might be defined as caring and concerned parents to Asians but might appear controlling to European Americans. Words like “restrictive” or “authoritarian” may not be as relevant for other cultures because parental monitoring and some degrees of strictness could be viewed as signs of parental concern and involvement (Chao, 1994). Similarly, behavioral control tends to be related to positive outcomes for Korean adolescents and they believe this behavior models parental warmth and acceptance. In contrast, behavioral control is often seen as a negative parenting characteristic among European American adolescents (Kim, 2005). To help correct for these discrepancies, Chao (1994) introduced the notion of “training” which includes parental control as well as high degree of parent-child interactions, support, concern and physical proximity. It emphasizes obedience, self-discipline, and the need to do well in school. The notion of training may explain why authoritarian parenting style has a positive influence on Asian children development (Dornbusch, et. al., 1987).
Racial/Ethnic, SES and Gender Differences and its E
ffects on Child Outcomes in the U.S.
A difference in academic achievement is also seen among minority families in the U.S. Dornbusch, et al. (1987) asked students to score their parents on one of three parenting styles (authoritative, permissive and authoritarian). Asian-American students were much more likely to report that their parents fell under the authoritarian discipline. Yet, despite consistent findings in earlier work
which suggested that authoritative parenting was associated with higher academic achievement
, the Asian-American students scored highest in GPA. Park and Bauer (2002) also showed that the relationship between authoritative parenting style and academic achievement only applied to European Americans. Hispanics, African-Americans and Asian-Americans showed no such correlation.
The meanings given to parental support also may vary across racial lines. Among Black and White adolescents, there are different meanings given to the amount of parental support, interest and encouragement that they receive (Mboya, 1995). As a result, the effects that various forms of parental engagement have on a child will likely vary depending on their race or ethnicity. In terms of self-concepts, Mboya (1995) showed that Black adolescents have a greater dependency on family interaction than White adolescents.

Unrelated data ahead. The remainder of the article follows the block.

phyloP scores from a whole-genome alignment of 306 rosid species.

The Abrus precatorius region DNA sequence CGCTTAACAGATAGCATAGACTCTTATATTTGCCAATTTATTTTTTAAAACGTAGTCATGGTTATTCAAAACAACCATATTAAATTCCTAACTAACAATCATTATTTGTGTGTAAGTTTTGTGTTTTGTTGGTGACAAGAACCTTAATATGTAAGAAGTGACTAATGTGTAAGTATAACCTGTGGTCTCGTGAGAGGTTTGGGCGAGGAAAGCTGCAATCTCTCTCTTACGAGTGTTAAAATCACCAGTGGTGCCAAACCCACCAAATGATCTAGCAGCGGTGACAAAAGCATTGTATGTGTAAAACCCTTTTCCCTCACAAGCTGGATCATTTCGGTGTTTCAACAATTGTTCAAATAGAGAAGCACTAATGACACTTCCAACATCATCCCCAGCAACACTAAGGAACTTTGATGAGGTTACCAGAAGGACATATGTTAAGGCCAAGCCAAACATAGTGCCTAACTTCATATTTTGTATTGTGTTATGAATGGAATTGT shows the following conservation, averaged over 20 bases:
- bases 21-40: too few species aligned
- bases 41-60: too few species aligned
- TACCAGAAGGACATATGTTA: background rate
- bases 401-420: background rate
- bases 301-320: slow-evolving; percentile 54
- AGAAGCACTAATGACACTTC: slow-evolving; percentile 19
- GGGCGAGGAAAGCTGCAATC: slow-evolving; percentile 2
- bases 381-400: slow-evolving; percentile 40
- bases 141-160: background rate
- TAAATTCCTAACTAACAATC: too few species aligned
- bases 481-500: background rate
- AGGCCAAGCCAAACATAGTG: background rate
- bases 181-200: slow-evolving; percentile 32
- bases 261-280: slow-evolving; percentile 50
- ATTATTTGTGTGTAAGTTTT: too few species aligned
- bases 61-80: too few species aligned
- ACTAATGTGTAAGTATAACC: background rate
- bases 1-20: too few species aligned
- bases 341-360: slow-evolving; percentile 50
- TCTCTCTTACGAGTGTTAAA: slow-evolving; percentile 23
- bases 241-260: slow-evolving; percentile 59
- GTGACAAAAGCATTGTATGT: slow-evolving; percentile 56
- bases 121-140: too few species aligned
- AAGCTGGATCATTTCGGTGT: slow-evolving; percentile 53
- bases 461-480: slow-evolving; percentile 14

The potential differences in socio-economic status among these groups and its effects should also be considered. Relationally, lower socioeconomic status (SES) predicts harsh parenting, which contributes to externalizing negative behaviors (Meteyer & Jenkins, 2009). Lower education and lower economic status is also correlated with more
, and it is also possible that the parents in the families have different goals for their children (Darling & Steinberg, 1993). For example, the parents may not value academics as much as authoritative parents and place more emphasis on obedience because they feel that is more important.
It is also interesting to note that even if authoritative parenting is measured in a general enviornment, there are gender differences found on child outcomes. For females, the absence of support tends to be worse (Lease & Dahlbeck, 2009) in behavioral outcomes. For males, though, it is the absence of demandingness that has a more negative effect (Hart, et. al, 2007).
Baumrind, D. (1972). An exploratory study of socialization effects of black children: Some black-white comparisons.
American Psychologist, 43
Chao, R. (1994). Beyond parental control and authotitarian parenting style: Understanding Chinese parenting through the cultural notion of training.
Child Development, 65
Darling, N., & Steinberg, L. (1993). Parenting style as context: An integrative model.
Psychological Bulletin, 113
Dornbusch, S., Ritter, P., Leiderman, P.H., Roberts, D., & Fraleigh, M. (1987). The relation of parenting style to adolescent school performance.
Child Development, 58
Hart, J., O'Toole, S., Price-Sharps, J., & Shaffer, T. (2007). The risk and protective factors of violent juvenile offending: An examination of gender differences.
Youth Violence and Juvenile Justice, 5
Kim, E. (2005). Korean American parental control: Acceptance or rejection?
Jambunathan, S., & Counselman, K. (2002). Parenting attitudes of Asian Indian mothers living in the United States and in India.
Early Child Development and Care, 172
Lease, S., & Dahlbeck, D. (2009). Parental influences, career-decision making attributions and self-efficacy: Differences for men and women?
Journal of Career Development, 36
Mboya, M. (1995). A comparitive analysis of the relationship between parenting styles and self-concepts of Black and White high school students.
School Psychology International, 16
Meteyer, K.B. & Jenkins, M. (2009). Dyadic parenting and children's externalizing symptoms.
Family Relations 58
Parenting 2 day Online. (2010). Parenting picture. Retrieved November 25, 2010, from:
Park, H., & Bauer, S. (2002). Parenting practices, ethnicity, socioeconomic status and academic achievement in adolescents.
Psychology International, 23, 386-395.
Triandis, H. (2001). Individualism-collectivism and personality.
Journal of Personality, 69